Photo Courtesy of the Berg Corp.
Using a combination of remote-control demolition machines and specially equipped excavators, the demo subcontractor left parts of the structure intact for adaptive reuse as a museum.


Demolition work in the name of historic preservation usually demands a balance of brute force and surgical skill. But a neurosurgeon might well envy the high degree of planning and execution necessary to prepare a nearly century-old former refrigeration warehouse to become a suitable setting for the Museum of the Bible, an $800-million, privately funded home for nearly 40,000 biblical artifacts in Washington, D.C.

Designed with a heavy, reinforced-concrete framing to accommodate direct rail access to its lower levels, the eight-story, 311,272-sq-ft building has 12-ft-high interiors that were well suited for its original and subsequent uses, most recently as a showroom for interior design. However, the owner deemed the structure too cramped for the desired museum.

For sufficient floor-to-ceiling space for a planned grand entrance lobby and three central 55,000-sq-ft exhibit floors, the historic building's roof and every other interior floor had to be removed.

"Structurally, every floor was different," says Terry Anderson, vice president of preconstruction for demolition subcontractor The Berg Corp., Baltimore. For example, many of the 65 interior columns tapered from 36 in. x 36 in. at ground level to 18 in. x 18 in. on the upper floors. Primary and cross beams varied in dimensions, too, with the beefiest being 3 ft x 5 ft. The warehouse's reinforced floor slabs ranged from 8 in. to 10 in. thick.

Beginning in late 2014, Berg razed to street grade a 30-year-old, non-historic 50,605-sq-ft infill building—adjacent to the warehouse and the still occupied Washington Office Center—using a combination of remote-control demolition machines and a high-reach excavator, equipped with a shear attachment in order to safeguard the neighboring structures. Then, the demolished building's two-level basement was temporarily backfilled with demolition waste to provide ample workspace for the conversion work. With the warehouse gutted of all salvageable finishes and roof improvements, workers saw-cut around the 20 perimeter columns to install 8-ft x 2-ft, 5/8-in.- or ¾-in.-thick steel bracing plates. Steel tubes and rakers were installed at each exterior column to provide additional support for the upper perimeter walls and facilitate removal of the concrete roof and eighth floor.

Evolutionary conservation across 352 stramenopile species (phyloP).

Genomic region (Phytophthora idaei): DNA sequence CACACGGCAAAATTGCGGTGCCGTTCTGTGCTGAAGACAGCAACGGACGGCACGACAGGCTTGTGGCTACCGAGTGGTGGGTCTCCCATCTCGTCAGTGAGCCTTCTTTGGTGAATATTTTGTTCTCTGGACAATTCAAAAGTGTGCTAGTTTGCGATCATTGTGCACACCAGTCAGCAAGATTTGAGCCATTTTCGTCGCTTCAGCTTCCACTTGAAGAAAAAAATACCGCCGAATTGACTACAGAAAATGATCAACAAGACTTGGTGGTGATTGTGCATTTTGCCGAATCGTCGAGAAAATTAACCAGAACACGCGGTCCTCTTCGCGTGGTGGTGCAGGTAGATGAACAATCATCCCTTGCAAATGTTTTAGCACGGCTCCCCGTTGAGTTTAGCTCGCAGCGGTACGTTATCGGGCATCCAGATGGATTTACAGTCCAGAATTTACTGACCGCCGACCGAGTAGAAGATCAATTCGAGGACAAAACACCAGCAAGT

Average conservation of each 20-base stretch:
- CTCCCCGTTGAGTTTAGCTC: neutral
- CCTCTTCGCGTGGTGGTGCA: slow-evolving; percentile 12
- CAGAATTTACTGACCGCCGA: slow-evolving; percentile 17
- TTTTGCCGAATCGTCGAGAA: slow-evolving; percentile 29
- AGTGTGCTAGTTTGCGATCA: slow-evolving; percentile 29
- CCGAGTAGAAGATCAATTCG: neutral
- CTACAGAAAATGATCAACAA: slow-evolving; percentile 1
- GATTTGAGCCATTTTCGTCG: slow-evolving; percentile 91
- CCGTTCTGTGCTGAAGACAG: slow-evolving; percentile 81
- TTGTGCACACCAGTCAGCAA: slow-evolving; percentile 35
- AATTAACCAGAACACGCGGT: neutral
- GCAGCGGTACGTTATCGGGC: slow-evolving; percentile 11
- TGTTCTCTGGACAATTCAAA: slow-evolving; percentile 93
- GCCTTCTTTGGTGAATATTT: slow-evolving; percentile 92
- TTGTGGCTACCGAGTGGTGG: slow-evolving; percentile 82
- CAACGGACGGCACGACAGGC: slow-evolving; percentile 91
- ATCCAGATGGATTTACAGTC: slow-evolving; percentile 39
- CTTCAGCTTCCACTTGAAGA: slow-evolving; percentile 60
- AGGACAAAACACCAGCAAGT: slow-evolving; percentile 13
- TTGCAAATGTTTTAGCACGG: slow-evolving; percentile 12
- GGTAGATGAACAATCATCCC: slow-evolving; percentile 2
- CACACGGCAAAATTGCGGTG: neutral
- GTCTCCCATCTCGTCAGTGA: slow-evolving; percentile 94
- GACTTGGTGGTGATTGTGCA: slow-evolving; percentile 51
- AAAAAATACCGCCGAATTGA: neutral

For the second, fourth and sixth floors, slots were saw-cut on opposite sides of each interior column for the installation of steel bracing. The process was repeated for the opposing sides, thereby making the columns free-standing. With the slab edges supported by shoring, the floor and its support beams then were demolished in 5,000-sq-ft segments using remote-controlled demolition machines, equipped with breaker and pulverizer attachments. To prevent excessive weight concentrations, compact skid steers immediately removed the debris, depositing it through chutes to the outside.

"It was a continuous cutting and chopping operation, with a lot of concurrent work going on among cutting, shoring and steel contractors," Anderson says.

To create sufficient space for new mechanical equipment, the warehouse basement was excavated by another five feet and a new foundation slab installed. "More than 50 underpinning pits were dug to lower the spread footings," says Jared Oldroyd, project executive for general contractor Clark Construction Group, Bethesda, Md.

With the demolition work set to be completed in July, Clark will construct a 200,000-sq-ft concrete addition on the site of the razed infill building to match the height of the historic warehouse. Afterward, the combined 425,000-sq-ft structure will be topped with a curving aluminum-framed glazed curtain-wall roof element that will contain a 500-seat performance hall, ballroom, restaurant and event spaces.

The completed museum is scheduled to open to the public in 2017.